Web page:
There should be a well-considered transition from one set of energy sources to another. Fanaticism has no place in any critical problem-solving discussion.

Jumping to unproven technologies could have unintended consequences that could ultimately cause greater damage to the environment. This is a very real possibility and should be considered. We should press forward, but carefully and rationally. Shaming people into any viewpoint is not optimal.

Here in Hawaii, it falls upon us to protect our ocean and all the benefits we derive from a culture of the sea, surfing, paddling, kiting, fishing, boating, diving and tourism for our future generations; it is part of our legacy. At the same time, we must support a free market approach to encourage innovations that will keep energy prices from crushing us more so than present and diminish our dependence on foreign sources of energy.

We must make investments that will help our country lead the world in the development and production of efficient and renewable energy technologies.

I believe innovations that are safer, cleaner and cheaper will lead to better-paying jobs and an increased standard of living.

5. The Jones Act requires that domestic freight transport on U.S. waterways be conducted by crews that are at least three-fourths American, and on vessels built in U.S. shipyards, and that are American-owned. What is your position on this law and its effects on Hawaii? Does it need to be amended or repealed?

The workers unions of Hawaii clearly understand that Ed Case is willing to outsource their jobs and allow foreign countries and foreign workers to destroy their livelihood. They are rightly concerned about his actions.

During his last term, Ed Case introduced four bills designed to take away jobs from Hawaii. All of them had zero co-sponsors. In plain terms, nobody else in Congress thought they were a good idea.

The Jones Act is critical to American security and prosperity, delivering over 650,000 U.S. jobs, a reliable supply chain, and protection to our nation’s borders and national security interests. These benefits do not stop within the contiguous United States – and are realized even more in states like Hawaii, 2,500 miles from the U.S. mainland and home to 13,000 jobs related to the Jones Act shipping industry.

We have posted several videos on this issue from industry leaders on our websites and YouTube Channel.

The Jones Act is not the actual reason for high prices and supply chain breakdowns. This is a mischaracterized, straw-man argument being paraded around. The Biden/Case energy (fuel policy) is the actual culprit for the majority of the increase in costs of just about everything here in Hawaii. 

8. The Biden administration says China is the greatest long-term threat to the U.S. and has been trying to expand its influence, especially in the Pacific. What can the U.S. do to build better relations with the Asia-Pacific region?

That’s interesting, because Biden has been telling the public on numerous occasions that a rising, and powerful China is a good thing for America. Why the sudden turn-around?

Recognizing and engaging threats from foreign aggressor nations and/or non-state actors, the ever-expanding encroachment of the Chinese Communist Party/People’s Republic of China into our Pacific Island home cannot be ignored any longer.

The PRC/CCP is encroaching into Oceania and more specifically deep inside previous footholds in the INDO PACOM Area of Operations.

The coupling of their military expansion programs along with the Belt and Road Initiative have made accessibility easier for China through their economic development programs.

These programs around the world, which have been funded by the CCP (in 70-80 countries) with PRC/CCP placement in these sovereign nations. Examples include Uganda’s only international airport in Entebbe and Sri Lanka, the Hambantota seaport, which was ceded over as a consequence of loan default with PRC/CCP.

The ever-expanding conquest of territory by the communist regime has reached to within conventional striking distance of the United States. We should potentially look carefully at teaming closer with India and reviewing/learning from their model for dealing with China.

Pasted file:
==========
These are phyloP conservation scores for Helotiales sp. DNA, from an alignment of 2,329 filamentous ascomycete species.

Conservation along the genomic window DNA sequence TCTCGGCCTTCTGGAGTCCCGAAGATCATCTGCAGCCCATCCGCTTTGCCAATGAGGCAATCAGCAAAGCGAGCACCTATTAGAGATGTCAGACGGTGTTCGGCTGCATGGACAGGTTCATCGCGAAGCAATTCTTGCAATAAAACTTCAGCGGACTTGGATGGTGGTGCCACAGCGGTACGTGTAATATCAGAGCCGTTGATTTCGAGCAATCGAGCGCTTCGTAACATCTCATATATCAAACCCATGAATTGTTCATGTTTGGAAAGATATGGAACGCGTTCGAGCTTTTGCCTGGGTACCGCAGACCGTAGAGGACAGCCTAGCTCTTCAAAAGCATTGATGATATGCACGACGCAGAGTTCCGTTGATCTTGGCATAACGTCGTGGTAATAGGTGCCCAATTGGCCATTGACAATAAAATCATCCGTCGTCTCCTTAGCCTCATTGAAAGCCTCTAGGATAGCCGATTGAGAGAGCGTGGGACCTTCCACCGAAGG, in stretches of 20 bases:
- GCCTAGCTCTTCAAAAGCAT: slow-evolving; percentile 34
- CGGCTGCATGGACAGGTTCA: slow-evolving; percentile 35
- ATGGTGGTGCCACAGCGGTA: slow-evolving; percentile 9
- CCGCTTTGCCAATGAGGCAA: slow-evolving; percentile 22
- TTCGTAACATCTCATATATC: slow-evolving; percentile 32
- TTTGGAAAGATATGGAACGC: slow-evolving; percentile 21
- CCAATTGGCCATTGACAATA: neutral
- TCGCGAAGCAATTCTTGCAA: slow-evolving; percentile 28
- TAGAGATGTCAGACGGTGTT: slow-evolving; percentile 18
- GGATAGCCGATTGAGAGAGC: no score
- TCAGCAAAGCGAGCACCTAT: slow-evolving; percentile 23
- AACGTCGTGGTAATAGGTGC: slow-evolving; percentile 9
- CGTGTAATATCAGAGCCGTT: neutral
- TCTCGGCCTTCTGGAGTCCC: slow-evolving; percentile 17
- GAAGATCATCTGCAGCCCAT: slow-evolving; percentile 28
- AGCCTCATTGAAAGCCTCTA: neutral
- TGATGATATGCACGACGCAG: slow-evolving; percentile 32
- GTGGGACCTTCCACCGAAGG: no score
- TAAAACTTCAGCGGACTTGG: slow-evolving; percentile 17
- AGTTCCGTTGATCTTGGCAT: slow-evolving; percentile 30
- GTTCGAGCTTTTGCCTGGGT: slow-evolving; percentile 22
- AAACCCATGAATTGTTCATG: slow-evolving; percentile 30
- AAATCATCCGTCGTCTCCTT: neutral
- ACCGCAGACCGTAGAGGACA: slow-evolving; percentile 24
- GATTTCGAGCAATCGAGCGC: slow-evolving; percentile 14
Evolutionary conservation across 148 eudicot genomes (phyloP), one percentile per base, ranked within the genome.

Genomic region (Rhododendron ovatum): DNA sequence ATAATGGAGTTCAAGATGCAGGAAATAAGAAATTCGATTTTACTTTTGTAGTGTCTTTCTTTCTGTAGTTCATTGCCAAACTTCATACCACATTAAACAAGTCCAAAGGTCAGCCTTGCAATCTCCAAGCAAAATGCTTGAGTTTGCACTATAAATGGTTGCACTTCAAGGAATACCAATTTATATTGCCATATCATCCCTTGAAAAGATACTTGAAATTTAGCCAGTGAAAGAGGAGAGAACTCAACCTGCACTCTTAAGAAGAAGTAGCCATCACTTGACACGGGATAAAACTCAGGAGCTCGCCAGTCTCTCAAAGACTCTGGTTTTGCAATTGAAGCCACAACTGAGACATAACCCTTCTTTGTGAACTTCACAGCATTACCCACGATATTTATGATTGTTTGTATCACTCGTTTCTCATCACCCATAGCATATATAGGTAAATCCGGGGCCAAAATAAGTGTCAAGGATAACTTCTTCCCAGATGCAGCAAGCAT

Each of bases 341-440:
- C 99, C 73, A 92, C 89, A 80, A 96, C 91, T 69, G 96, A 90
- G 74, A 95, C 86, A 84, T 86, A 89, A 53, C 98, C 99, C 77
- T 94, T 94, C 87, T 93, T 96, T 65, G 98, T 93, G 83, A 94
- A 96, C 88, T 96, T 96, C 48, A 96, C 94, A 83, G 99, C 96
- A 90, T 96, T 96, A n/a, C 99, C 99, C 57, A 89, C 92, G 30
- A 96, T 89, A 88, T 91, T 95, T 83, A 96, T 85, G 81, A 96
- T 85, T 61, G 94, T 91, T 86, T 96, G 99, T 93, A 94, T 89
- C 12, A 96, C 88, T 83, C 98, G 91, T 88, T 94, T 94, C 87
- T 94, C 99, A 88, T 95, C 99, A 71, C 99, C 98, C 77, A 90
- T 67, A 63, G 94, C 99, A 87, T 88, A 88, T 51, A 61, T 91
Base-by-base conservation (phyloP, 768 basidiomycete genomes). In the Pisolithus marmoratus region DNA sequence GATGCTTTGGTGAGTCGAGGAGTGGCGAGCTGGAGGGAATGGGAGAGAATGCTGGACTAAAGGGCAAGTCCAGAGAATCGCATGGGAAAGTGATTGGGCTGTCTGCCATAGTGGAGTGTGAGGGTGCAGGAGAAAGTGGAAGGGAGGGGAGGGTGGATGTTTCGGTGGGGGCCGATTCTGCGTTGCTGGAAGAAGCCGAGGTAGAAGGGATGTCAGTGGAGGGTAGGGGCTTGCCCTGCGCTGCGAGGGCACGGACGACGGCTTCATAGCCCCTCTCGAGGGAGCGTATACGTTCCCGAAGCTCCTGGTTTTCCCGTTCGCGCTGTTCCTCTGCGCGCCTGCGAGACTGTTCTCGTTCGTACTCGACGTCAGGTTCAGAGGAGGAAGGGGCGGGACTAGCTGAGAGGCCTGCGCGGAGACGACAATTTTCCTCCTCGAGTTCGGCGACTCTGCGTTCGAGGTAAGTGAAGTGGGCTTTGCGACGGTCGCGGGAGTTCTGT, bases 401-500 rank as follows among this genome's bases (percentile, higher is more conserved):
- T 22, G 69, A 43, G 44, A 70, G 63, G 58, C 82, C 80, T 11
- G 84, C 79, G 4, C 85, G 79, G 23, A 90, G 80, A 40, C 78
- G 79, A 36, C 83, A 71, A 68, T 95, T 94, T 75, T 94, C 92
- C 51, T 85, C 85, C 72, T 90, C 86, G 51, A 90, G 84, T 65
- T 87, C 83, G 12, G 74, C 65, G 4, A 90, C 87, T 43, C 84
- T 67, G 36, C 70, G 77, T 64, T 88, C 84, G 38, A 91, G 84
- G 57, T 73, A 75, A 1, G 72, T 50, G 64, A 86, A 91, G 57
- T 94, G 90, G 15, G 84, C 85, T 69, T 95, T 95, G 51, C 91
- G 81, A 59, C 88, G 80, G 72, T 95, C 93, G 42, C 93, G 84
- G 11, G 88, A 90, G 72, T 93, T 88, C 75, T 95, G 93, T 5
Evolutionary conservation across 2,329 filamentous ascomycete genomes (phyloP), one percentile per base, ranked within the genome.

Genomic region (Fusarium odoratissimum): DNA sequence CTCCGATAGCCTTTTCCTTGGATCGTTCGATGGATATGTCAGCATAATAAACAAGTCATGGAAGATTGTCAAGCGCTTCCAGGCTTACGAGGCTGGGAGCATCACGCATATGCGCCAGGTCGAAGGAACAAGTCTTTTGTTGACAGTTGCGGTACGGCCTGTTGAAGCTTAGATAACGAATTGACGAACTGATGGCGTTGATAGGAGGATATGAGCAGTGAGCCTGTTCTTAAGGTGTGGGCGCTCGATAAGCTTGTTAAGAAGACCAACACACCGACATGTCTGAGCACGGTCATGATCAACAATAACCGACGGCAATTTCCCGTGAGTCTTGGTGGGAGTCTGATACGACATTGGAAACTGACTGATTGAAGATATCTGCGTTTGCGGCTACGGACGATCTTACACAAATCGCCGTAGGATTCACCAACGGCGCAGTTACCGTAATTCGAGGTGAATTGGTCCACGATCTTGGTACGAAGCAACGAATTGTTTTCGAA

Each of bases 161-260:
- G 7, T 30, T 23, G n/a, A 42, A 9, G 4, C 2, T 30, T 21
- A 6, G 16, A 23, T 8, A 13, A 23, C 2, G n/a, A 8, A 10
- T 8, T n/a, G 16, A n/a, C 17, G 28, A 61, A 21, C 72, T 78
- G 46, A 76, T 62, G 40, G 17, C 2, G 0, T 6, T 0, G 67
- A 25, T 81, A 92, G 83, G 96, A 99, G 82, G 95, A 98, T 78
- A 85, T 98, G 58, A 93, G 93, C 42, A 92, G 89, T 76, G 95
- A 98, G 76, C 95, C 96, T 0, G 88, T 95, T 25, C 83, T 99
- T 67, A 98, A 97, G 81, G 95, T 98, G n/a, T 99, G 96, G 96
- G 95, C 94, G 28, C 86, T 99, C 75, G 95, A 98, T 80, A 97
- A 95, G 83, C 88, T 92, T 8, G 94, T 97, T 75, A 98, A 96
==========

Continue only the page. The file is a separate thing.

9. The Red Hill fuel crisis illustrated not only how critical the military’s role is in Hawaii but also the serious problems it sometimes causes. It is also a central component of the local economy. What would you do to ensure the military behaves responsibly in the islands?

Recent updates to the Red Hill fuel spill and its mitigation, has now led to the appointment of the former INDO-PACOM J3 Operations Director, Rear Admiral John Wade. The focus on causation, contamination, mitigation, litigation and future management is critical.

As the potential Congressional District 1 representative, I would be actively involved with the task force, the military representatives, the families, and the community at large affected by the Red Hill fuel crisis.

My 41 years of military service within the ranks of the United States Navy/Naval Special Warfare uniquely positions me to accurately assess the problem, find the most appropriate solution and implement those solutions. I have been in over 70 countries complementing large teams that stood up community programs that involved significant logistical planning, risk mitigation and follow-on assessment protocols.

I would like to explore the practical feasibility of desalination plants for the islands as a freshwater source.

10. The coronavirus pandemic has exposed numerous flaws in Hawaii’s structure and systems, from outdated technology to economic disparity. If you could take this moment to reinvent Hawaii, to build on what we’ve learned and create a better state, a better way of doing things, what would you do? Please share One Big Idea you have for Hawaii. Be innovative, but be specific.

My medical background and career in Naval Special Warfare (SEAL) gave me a unique perspective in the governmental approach to this and I come away with the sense, much could have been done better:

— Be honest with the data.

— Government behavior exacerbated the problem.

— Medical community was compromised early.

— Media did not serve the public with the truth, but fanned the flames of hysteria. Hawaii was flung into fear mode despite the data pointing to a different outcome and alternative solution sets.

The state and federal governments made dire predictions which did not come to fruition, and they never amended the approach to a sensible policy. The Trump as well as Biden administrations governed by fear and mandate. Emergency Powers should have been requested from the executive branch and legislative leaders would debate the bill and vote for it to be law for 30 days or so. Instead at state and federal levels, the governor and president both acted as supreme leaders and circumvented the separation of powers as delineated in the state and U.S. constitutions. The legislatures hid behind edicts of unelected bureaucrats and chaos reigned in some cases to this day.